(c) By 14 February, the last NVA were driven from the old city. Marines counted over 5,000 bodies in the rubble, 142 Marines had died and 857 were seriously wounded. Again, vocal elements of the American population chose to see a military defeat out of another convincing victory by Marines.
(4) Results of the Tet Offensive: U.S. forces estimated the enemy suffered over 15,000 killed and 65,000 wounded during the four month offensive. Militarily, the enemy was spent. Politically however, Tet was a major victory for the Communists. The Tet Offensive is viewed by many as the point at which American attitudes turned decisively against the war.
(5) Richard M. Nixon, in the autumn of 1968, replaced President Johnson. He ran on a promise to stop the draft and to end the war “with honor.” Despite this pledge, the war continued on for several more years. The Marines continued to take the initiative and carry on the fight.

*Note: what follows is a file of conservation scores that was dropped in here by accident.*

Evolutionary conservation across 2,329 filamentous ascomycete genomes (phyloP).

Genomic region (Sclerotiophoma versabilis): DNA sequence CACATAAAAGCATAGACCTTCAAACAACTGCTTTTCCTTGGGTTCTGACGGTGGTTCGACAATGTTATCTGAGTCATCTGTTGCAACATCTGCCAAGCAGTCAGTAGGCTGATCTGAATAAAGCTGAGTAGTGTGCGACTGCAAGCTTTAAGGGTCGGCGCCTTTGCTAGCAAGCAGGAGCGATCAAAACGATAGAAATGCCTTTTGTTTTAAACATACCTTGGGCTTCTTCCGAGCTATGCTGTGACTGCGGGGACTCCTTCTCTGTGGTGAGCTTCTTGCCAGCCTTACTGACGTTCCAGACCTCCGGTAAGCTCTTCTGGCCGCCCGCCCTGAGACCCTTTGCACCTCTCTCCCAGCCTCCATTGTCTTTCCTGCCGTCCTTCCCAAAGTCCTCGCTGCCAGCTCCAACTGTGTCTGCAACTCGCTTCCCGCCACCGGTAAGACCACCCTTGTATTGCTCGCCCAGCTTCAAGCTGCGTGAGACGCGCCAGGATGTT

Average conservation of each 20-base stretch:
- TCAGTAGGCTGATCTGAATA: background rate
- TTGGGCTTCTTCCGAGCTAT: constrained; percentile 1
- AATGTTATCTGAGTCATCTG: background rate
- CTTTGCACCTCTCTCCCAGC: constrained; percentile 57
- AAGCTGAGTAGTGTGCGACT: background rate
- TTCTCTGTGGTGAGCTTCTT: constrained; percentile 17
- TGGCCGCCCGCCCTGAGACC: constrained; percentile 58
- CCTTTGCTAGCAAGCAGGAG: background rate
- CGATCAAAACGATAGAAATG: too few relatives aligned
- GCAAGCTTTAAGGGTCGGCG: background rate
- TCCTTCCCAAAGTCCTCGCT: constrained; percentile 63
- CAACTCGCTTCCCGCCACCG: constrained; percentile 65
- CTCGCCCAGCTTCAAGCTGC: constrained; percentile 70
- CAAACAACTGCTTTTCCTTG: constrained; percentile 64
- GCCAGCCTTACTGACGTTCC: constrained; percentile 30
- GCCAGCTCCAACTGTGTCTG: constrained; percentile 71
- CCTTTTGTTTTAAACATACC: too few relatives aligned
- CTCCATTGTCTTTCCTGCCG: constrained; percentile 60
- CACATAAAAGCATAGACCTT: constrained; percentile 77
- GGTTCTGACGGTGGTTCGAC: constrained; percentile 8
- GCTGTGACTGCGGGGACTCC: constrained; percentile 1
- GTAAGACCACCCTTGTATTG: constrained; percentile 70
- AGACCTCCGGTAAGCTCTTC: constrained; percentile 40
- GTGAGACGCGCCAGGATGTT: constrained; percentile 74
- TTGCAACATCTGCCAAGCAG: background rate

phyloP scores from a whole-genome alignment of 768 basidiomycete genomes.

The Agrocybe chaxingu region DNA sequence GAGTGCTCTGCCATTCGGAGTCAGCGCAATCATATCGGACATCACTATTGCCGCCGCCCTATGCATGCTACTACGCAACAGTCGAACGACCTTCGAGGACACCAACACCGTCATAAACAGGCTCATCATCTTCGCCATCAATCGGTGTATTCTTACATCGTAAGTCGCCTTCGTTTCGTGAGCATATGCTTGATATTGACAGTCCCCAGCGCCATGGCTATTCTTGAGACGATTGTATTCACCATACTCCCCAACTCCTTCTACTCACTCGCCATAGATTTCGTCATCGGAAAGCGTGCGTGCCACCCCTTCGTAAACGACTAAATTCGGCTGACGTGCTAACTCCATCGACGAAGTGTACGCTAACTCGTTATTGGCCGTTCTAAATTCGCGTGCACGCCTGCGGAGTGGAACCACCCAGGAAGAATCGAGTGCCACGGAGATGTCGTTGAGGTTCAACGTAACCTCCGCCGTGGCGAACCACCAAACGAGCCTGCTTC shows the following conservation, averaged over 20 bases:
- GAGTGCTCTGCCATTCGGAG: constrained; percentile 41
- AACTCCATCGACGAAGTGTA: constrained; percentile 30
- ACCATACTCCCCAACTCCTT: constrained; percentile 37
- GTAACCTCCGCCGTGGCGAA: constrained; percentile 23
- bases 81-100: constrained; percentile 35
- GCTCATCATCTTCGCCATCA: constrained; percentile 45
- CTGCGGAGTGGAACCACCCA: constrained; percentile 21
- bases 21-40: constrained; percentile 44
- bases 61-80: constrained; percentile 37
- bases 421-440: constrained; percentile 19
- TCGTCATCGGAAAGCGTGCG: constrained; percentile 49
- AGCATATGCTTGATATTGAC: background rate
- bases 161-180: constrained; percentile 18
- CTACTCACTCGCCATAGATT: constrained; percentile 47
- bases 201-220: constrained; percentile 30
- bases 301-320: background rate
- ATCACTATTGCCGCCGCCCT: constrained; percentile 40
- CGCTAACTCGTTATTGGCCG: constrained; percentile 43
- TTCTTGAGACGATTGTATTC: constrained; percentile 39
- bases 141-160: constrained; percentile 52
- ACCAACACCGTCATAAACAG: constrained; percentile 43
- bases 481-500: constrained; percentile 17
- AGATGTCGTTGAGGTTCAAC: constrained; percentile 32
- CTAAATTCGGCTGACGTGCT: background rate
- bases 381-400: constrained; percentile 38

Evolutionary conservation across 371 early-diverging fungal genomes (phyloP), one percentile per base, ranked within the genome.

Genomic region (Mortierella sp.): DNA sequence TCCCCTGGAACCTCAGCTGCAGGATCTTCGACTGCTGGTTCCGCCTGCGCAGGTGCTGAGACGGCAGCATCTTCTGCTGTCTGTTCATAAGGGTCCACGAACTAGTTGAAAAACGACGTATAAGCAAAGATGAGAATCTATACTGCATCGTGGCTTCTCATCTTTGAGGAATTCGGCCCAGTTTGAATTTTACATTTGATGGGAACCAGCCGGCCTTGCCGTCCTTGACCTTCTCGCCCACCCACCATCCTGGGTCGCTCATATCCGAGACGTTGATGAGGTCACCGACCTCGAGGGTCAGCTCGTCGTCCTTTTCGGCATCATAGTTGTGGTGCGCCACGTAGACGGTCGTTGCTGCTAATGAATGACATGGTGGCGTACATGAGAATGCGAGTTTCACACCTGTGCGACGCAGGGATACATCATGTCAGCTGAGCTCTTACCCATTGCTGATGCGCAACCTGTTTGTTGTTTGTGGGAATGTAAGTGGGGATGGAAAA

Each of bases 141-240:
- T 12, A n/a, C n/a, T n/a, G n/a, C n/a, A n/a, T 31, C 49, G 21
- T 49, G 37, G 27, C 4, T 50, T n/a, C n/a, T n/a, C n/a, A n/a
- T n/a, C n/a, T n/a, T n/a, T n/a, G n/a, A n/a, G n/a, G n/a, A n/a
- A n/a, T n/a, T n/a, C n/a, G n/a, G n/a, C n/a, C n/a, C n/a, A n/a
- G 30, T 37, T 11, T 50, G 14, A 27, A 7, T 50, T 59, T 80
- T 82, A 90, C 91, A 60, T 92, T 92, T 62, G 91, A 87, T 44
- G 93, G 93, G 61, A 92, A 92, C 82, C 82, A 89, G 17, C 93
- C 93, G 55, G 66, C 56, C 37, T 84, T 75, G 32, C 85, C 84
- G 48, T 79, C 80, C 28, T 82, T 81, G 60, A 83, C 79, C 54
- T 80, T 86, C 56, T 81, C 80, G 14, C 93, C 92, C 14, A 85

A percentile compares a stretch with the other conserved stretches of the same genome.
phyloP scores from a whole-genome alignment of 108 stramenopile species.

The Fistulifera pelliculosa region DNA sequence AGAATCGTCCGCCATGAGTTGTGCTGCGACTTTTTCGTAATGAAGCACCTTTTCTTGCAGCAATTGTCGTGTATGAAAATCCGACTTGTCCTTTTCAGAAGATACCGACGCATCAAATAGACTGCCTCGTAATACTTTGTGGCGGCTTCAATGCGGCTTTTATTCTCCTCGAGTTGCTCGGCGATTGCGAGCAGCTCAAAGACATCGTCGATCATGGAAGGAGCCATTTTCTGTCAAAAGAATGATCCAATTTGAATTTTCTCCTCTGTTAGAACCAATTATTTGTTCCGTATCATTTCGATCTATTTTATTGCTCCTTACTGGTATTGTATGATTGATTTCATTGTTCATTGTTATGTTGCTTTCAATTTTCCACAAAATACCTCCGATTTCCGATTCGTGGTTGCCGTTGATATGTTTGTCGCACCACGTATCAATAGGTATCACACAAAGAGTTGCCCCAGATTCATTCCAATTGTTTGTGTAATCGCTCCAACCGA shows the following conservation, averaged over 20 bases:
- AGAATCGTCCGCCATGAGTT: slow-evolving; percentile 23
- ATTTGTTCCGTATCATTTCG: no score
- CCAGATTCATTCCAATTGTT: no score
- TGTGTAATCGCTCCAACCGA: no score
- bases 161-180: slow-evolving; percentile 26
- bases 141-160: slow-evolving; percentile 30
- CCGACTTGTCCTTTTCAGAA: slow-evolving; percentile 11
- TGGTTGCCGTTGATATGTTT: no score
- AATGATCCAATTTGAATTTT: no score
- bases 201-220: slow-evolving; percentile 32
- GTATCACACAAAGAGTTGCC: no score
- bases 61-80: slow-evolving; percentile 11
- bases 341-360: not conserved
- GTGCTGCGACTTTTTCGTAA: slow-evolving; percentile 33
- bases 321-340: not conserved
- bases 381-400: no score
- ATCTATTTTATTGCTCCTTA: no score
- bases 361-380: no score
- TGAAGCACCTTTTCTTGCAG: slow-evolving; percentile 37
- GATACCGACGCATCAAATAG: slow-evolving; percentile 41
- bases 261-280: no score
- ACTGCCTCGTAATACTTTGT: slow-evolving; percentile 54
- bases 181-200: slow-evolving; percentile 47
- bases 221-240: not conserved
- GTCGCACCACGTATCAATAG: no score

i. Continued Offensive Operations.
(1) Operation Dewey Canyon, January – February 1969
(a) The 9th Marines and two battalions of the Vietnamese lst Army Division moved into the mountains in the southwestern comer of the Quang Tri province near the Laotian border in late January 1969. Along the thickly forested mountain slopes Marines uncovered formidable defenses and tremendous stockpiles of arms and supplies.
(b) The enemy reacted slowly to this bold excursion. But in mid-February, they struck back at the Marines with superior forces. Dewey Canyon was one of the Marines’ best operations. While the grunts slugged it out on the jungle floor, helicopters braved monsoon rains. The Marines were entirely supported by helicopters in the trackless area.
(c) Marine gunners in helos leapfrogged across the mountains to keep pace with the infantry sweeps, turning mountain peaks into firebases. The Marine air group flew 1,617 sorties in support.